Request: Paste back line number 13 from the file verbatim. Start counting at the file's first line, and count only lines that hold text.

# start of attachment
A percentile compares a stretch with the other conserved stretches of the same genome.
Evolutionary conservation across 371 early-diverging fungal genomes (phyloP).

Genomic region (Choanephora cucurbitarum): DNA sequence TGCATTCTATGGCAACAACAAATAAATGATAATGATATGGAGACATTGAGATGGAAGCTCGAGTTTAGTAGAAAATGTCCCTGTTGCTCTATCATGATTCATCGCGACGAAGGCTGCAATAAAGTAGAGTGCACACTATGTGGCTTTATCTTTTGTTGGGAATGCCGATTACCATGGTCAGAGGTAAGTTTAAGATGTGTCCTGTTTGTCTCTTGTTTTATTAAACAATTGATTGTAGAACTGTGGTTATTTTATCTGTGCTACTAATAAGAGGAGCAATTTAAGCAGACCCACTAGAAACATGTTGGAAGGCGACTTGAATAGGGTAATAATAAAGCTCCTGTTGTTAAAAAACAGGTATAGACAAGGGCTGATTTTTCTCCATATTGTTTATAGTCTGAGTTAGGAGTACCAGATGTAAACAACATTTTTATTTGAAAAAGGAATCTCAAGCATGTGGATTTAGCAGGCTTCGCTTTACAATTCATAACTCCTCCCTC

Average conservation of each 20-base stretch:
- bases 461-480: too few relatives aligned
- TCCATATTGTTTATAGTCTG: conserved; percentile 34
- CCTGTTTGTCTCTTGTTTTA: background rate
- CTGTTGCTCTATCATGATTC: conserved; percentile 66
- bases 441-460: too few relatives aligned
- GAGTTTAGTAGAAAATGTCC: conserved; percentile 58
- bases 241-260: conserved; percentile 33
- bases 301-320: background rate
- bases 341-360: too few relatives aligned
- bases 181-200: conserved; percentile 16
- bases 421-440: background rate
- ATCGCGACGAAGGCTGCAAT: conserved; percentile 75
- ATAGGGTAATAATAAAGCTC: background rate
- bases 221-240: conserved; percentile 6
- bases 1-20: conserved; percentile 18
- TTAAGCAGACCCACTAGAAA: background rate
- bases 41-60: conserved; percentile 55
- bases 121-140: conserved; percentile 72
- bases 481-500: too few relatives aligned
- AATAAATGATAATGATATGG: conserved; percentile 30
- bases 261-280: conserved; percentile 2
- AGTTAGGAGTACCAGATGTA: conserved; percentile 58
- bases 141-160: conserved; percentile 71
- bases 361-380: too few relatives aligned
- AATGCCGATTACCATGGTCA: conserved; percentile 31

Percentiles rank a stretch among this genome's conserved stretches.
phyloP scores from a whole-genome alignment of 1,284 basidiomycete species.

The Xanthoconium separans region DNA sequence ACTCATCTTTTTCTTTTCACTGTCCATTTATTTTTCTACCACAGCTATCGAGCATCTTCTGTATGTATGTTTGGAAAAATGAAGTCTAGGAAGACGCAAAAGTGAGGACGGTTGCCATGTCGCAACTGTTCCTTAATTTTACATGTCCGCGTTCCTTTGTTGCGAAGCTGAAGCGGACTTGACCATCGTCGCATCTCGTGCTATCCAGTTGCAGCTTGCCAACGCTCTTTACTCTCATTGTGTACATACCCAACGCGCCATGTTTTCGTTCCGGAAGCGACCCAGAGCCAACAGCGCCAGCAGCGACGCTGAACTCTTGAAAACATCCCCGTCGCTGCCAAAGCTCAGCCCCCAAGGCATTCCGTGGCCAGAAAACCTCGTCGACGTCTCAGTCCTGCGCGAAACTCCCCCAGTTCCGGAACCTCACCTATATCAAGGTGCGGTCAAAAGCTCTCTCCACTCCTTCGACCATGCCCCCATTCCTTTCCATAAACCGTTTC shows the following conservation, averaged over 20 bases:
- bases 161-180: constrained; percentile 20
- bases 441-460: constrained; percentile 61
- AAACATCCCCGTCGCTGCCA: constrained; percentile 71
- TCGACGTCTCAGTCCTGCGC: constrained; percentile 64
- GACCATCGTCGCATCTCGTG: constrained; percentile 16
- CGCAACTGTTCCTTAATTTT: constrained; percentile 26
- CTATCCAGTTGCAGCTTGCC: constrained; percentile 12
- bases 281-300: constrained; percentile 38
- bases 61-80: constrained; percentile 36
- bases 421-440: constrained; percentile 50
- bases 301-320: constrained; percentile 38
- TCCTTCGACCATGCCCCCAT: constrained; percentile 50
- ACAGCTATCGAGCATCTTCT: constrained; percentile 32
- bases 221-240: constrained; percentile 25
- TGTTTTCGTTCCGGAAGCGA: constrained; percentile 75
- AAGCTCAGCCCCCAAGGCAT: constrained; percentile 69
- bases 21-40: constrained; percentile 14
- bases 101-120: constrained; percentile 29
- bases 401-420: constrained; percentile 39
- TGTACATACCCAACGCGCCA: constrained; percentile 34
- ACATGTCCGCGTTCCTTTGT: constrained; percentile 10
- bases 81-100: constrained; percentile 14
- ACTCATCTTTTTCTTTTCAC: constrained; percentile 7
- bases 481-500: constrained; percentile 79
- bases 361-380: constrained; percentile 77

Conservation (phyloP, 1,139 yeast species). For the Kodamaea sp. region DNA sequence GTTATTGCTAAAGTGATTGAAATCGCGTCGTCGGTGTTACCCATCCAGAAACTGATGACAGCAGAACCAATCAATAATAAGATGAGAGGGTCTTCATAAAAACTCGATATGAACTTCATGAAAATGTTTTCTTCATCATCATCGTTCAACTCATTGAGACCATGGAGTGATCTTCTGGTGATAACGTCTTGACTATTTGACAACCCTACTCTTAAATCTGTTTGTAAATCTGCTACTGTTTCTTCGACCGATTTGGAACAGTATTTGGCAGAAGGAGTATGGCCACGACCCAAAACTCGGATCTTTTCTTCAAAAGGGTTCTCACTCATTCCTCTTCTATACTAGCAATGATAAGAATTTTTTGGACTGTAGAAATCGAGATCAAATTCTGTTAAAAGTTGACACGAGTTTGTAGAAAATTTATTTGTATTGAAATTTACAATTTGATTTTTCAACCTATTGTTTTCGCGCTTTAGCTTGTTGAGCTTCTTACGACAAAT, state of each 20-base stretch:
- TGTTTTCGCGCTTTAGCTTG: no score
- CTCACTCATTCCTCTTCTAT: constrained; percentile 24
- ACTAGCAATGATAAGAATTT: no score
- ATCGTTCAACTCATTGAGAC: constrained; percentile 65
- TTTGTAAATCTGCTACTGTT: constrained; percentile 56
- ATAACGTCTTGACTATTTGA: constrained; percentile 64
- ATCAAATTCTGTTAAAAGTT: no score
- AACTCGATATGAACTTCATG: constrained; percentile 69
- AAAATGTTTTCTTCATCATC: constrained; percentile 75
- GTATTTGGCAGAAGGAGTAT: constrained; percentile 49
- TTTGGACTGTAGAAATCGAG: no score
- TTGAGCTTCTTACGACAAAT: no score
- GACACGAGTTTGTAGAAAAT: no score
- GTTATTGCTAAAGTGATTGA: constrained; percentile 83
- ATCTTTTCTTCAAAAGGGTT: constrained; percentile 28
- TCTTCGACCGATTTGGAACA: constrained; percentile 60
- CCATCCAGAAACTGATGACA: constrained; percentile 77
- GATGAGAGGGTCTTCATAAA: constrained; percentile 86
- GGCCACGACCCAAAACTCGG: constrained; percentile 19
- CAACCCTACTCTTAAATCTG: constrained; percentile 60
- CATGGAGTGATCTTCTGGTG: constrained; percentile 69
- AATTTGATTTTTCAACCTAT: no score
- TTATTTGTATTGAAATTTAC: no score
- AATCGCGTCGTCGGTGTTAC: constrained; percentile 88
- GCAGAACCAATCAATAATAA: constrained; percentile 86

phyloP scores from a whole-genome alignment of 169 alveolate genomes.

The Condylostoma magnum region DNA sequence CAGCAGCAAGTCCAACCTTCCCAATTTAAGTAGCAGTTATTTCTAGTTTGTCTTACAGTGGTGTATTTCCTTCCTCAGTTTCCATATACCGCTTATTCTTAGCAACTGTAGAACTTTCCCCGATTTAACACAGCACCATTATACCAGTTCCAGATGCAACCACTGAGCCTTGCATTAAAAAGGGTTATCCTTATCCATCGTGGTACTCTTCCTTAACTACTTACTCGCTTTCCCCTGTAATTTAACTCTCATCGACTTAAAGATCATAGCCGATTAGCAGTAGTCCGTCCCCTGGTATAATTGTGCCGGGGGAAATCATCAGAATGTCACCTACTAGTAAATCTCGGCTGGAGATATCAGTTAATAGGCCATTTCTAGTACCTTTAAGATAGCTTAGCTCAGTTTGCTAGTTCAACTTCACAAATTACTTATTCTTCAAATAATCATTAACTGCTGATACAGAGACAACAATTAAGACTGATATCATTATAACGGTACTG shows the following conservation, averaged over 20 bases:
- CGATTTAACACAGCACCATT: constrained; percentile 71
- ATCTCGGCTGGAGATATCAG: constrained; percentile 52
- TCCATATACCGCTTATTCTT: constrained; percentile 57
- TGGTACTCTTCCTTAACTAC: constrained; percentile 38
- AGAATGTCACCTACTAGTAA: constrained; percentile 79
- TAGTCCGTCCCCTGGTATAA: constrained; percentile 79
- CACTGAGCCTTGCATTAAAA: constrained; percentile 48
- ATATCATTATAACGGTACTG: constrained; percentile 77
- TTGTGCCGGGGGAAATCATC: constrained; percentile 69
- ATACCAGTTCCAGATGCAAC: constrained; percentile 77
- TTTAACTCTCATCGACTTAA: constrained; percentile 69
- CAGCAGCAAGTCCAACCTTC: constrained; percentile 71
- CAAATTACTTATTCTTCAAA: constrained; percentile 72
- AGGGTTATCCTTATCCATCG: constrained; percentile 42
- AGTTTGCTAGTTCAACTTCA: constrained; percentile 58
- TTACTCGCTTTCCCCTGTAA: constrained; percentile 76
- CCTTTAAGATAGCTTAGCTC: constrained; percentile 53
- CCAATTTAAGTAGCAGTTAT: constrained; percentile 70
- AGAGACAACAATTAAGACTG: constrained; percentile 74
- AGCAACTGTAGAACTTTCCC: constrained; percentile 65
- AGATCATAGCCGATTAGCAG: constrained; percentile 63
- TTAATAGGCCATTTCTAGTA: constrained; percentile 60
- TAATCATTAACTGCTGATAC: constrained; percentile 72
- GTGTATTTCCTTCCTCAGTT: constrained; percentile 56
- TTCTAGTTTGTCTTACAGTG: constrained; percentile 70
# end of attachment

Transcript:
- bases 341-360: too few relatives aligned